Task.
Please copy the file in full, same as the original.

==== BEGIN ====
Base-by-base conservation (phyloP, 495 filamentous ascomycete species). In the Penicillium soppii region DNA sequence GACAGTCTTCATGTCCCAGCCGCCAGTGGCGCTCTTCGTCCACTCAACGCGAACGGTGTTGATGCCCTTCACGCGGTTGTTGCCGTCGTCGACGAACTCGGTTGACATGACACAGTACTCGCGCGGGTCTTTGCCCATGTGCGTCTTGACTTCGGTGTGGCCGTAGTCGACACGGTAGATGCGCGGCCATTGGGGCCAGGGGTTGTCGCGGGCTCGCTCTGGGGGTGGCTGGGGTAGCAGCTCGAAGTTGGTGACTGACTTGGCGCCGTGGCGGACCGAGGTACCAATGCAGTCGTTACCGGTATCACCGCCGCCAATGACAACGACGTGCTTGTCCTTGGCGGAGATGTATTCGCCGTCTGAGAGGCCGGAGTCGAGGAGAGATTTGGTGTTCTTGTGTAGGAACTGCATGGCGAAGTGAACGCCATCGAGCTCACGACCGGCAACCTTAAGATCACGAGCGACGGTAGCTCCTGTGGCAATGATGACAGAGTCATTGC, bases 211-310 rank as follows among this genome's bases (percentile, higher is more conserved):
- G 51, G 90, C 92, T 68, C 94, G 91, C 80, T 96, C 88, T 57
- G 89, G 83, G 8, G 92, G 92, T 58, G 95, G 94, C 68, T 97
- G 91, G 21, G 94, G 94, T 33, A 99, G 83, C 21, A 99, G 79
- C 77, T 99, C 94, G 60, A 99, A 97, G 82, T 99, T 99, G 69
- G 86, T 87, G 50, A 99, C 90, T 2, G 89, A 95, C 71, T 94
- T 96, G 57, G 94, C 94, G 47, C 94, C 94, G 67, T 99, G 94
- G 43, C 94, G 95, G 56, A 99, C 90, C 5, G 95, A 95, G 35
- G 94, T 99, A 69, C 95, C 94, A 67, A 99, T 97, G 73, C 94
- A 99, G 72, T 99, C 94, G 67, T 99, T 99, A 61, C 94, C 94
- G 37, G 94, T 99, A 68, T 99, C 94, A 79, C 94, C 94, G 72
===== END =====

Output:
Base-by-base conservation (phyloP, 495 filamentous ascomycete species). In the Penicillium soppii region DNA sequence GACAGTCTTCATGTCCCAGCCGCCAGTGGCGCTCTTCGTCCACTCAACGCGAACGGTGTTGATGCCCTTCACGCGGTTGTTGCCGTCGTCGACGAACTCGGTTGACATGACACAGTACTCGCGCGGGTCTTTGCCCATGTGCGTCTTGACTTCGGTGTGGCCGTAGTCGACACGGTAGATGCGCGGCCATTGGGGCCAGGGGTTGTCGCGGGCTCGCTCTGGGGGTGGCTGGGGTAGCAGCTCGAAGTTGGTGACTGACTTGGCGCCGTGGCGGACCGAGGTACCAATGCAGTCGTTACCGGTATCACCGCCGCCAATGACAACGACGTGCTTGTCCTTGGCGGAGATGTATTCGCCGTCTGAGAGGCCGGAGTCGAGGAGAGATTTGGTGTTCTTGTGTAGGAACTGCATGGCGAAGTGAACGCCATCGAGCTCACGACCGGCAACCTTAAGATCACGAGCGACGGTAGCTCCTGTGGCAATGATGACAGAGTCATTGC, bases 211-310 rank as follows among this genome's bases (percentile, higher is more conserved):
- G 51, G 90, C 92, T 68, C 94, G 91, C 80, T 96, C 88, T 57
- G 89, G 83, G 8, G 92, G 92, T 58, G 95, G 94, C 68, T 97
- G 91, G 21, G 94, G 94, T 33, A 99, G 83, C 21, A 99, G 79
- C 77, T 99, C 94, G 60, A 99, A 97, G 82, T 99, T 99, G 69
- G 86, T 87, G 50, A 99, C 90, T 2, G 89, A 95, C 71, T 94
- T 96, G 57, G 94, C 94, G 47, C 94, C 94, G 67, T 99, G 94
- G 43, C 94, G 95, G 56, A 99, C 90, C 5, G 95, A 95, G 35
- G 94, T 99, A 69, C 95, C 94, A 67, A 99, T 97, G 73, C 94
- A 99, G 72, T 99, C 94, G 67, T 99, T 99, A 61, C 94, C 94
- G 37, G 94, T 99, A 68, T 99, C 94, A 79, C 94, C 94, G 72